Antioxidant Micronutrient Status during Oncological Treatment in Children with Cancer

  • D. J.-M. Malvy
  • J. Arnaud
  • B. Burtschy
  • D. Sommelet
  • G. Leverger
  • L. Dostalova
  • O. Amédée-Manesme


Cancer is frequently associated with a combination of metabolic abnormalities leading to a complex, abnormal biochemical state in the tumor-bearing host, including alterations in vitamin and mineral concentrations. Moreover, the tumoricidal action of several anti-cancer drugs is known to be mediated by a free radical dependent mechanism (1). It has been suggested that lipid peroxidation is one of the main causes of irradiation damage. Conditioning regimens for cancer treatments in children often consist of high-dose chemotherapy, possibly combined with surgery or irradiation. These regimens may approach tolerance limit for several tissues. Vitamins and other micronutrients with antioxidant properties (2) have not been clearly assessed during childhood malignancies. We therefore investigated whether abnormal breakdown of antioxidants such as beta-carotene, alpha-tocopherol, zinc and selenium occurs at the time of diagnosis and might follow the conditioning therapy in certain groups of children with cancer. The study was conducted in France as a satellite investigation of a large multicenter case-control survey designed to document the relationship between serum micronutrient values and childhood malignancy (3). We therefore measured retinol (vitamin A), beta-carotene, alpha-tocopherol (vitamin E), cholesterol, zinc, selenium, and related proteins in serum collected from 1986 to 1989 from 170 children aged 1–16 years with newly diagnosed cancer, and from 632 healthy controls who were cancer-free. In the patient group, sample processing was performed twice, once at diagnosis and before treatment (month-0), and once 6 months after initiation of treatment (month-6).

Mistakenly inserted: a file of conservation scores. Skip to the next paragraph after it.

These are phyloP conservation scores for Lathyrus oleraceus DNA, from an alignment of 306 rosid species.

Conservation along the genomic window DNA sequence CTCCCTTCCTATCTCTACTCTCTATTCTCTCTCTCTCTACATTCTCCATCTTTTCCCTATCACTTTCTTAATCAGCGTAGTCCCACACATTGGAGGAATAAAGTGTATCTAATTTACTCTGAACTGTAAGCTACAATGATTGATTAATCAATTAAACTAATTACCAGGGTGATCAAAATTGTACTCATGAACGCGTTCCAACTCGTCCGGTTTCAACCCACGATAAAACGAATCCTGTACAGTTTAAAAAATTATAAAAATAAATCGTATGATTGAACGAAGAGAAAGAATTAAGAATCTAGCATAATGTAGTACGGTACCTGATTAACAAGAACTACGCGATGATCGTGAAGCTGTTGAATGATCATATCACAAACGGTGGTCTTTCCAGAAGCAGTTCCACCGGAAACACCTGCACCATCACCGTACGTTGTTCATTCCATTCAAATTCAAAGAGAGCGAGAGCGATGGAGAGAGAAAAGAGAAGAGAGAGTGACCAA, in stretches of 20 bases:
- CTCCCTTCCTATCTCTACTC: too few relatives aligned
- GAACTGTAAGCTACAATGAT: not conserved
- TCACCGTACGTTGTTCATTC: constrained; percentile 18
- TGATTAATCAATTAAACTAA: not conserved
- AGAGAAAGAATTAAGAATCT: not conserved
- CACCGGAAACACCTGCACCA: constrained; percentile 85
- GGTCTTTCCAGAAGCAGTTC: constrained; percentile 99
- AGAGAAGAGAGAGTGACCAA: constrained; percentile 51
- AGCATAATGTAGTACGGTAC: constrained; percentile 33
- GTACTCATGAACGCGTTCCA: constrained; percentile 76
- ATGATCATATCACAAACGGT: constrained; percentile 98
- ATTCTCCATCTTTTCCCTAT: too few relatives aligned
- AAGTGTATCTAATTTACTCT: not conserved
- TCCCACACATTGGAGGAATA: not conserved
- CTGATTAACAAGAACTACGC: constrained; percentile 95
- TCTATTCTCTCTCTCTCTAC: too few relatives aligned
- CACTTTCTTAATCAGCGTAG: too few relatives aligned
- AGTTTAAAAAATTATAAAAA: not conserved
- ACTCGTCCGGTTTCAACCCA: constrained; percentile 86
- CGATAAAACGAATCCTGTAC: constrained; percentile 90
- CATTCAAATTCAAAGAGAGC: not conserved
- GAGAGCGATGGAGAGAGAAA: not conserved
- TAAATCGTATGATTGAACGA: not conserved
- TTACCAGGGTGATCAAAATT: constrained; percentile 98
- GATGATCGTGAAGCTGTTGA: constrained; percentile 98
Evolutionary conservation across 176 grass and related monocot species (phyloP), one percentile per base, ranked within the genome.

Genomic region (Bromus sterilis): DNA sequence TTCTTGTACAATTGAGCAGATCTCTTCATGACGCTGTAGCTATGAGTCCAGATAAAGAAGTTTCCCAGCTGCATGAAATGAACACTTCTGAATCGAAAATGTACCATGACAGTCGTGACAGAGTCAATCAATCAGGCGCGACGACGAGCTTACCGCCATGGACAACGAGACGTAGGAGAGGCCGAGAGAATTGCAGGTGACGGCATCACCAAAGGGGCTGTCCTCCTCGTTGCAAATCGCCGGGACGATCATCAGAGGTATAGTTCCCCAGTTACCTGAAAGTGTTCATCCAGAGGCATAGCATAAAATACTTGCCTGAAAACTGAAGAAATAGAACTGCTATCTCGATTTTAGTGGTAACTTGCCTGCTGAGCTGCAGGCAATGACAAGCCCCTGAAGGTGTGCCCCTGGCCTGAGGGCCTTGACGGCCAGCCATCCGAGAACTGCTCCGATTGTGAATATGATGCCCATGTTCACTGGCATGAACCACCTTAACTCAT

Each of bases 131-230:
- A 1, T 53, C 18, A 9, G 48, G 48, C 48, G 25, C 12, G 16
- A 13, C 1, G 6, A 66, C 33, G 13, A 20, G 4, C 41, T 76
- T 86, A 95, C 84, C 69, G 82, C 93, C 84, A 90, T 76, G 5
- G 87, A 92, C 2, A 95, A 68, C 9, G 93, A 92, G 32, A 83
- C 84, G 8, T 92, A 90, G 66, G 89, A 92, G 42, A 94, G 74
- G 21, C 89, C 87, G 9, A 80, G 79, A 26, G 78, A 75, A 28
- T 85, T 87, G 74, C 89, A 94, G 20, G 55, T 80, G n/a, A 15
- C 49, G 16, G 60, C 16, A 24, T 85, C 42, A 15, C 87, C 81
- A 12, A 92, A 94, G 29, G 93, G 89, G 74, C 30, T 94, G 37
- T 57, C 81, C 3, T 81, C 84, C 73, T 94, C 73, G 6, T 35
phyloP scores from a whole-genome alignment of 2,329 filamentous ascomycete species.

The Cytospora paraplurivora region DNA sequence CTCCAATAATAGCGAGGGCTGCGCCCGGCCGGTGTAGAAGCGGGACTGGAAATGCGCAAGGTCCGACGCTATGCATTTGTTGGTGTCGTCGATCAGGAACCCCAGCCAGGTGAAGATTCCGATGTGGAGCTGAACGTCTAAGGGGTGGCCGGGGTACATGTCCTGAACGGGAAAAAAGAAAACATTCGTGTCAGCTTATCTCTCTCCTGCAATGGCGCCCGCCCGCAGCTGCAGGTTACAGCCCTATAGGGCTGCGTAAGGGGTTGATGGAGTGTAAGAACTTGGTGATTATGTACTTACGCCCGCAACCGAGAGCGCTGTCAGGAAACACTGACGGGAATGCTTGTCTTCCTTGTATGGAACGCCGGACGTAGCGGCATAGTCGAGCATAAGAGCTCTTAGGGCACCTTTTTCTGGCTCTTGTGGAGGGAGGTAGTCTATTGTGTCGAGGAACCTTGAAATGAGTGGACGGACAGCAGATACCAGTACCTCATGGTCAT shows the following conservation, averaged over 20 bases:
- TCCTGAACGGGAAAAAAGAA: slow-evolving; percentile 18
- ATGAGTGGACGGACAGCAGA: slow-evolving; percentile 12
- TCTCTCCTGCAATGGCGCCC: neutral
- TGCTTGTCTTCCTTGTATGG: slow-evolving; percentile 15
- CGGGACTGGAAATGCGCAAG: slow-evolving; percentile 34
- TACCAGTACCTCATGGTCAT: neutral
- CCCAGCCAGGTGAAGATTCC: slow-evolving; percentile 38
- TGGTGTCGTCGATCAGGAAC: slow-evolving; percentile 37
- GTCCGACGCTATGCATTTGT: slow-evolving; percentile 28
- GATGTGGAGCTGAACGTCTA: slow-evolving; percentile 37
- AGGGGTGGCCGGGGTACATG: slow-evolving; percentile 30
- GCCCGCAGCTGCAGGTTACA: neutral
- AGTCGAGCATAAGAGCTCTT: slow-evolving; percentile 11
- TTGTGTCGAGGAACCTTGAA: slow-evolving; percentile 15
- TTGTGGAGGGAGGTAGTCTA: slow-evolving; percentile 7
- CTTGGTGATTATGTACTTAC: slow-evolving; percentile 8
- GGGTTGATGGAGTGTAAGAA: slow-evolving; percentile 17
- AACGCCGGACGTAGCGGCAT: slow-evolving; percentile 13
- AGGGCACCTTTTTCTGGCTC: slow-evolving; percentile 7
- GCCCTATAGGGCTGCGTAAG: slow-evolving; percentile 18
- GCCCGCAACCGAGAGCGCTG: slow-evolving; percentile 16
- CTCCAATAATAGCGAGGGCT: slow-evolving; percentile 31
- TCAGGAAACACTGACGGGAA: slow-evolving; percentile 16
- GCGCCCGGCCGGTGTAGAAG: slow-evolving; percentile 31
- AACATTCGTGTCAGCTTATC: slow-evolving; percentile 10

Tumoricidal Action Serum Retinol Childhood Malignancy Serum Retinol Concentration Patient Undergo Cancer Treatment 
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Copyright information

© Springer Science+Business Media New York 1996

Authors and Affiliations

  • D. J.-M. Malvy
    • 1
    • 2
  • J. Arnaud
    • 3
  • B. Burtschy
    • 4
  • D. Sommelet
    • 5
  • G. Leverger
    • 6
  • L. Dostalova
    • 7
  • O. Amédée-Manesme
    • 1
  1. 1.INSERM U056Hospital Center of BicêtreBicêtre cedexFrance
  2. 2.Laboratory of Public HealthUniversity of MedicineTours cedexFrance
  3. 3.Laboratory of Biochemistry CUniversity Hospital CenterGrenoble cedexFrance
  4. 4.Stat. Unit. Télécom ParisParis cedex 13France
  5. 5.Department of Pediatrics“II”Children’s HospitalVandœuvre cedexFrance
  6. 6.Department of Pediatric HematologyHospital St. LouisParisFrance
  7. 7.Department of Clinical NutritionF. Hoffmann-La Roche & Co.BaselSwitzerland

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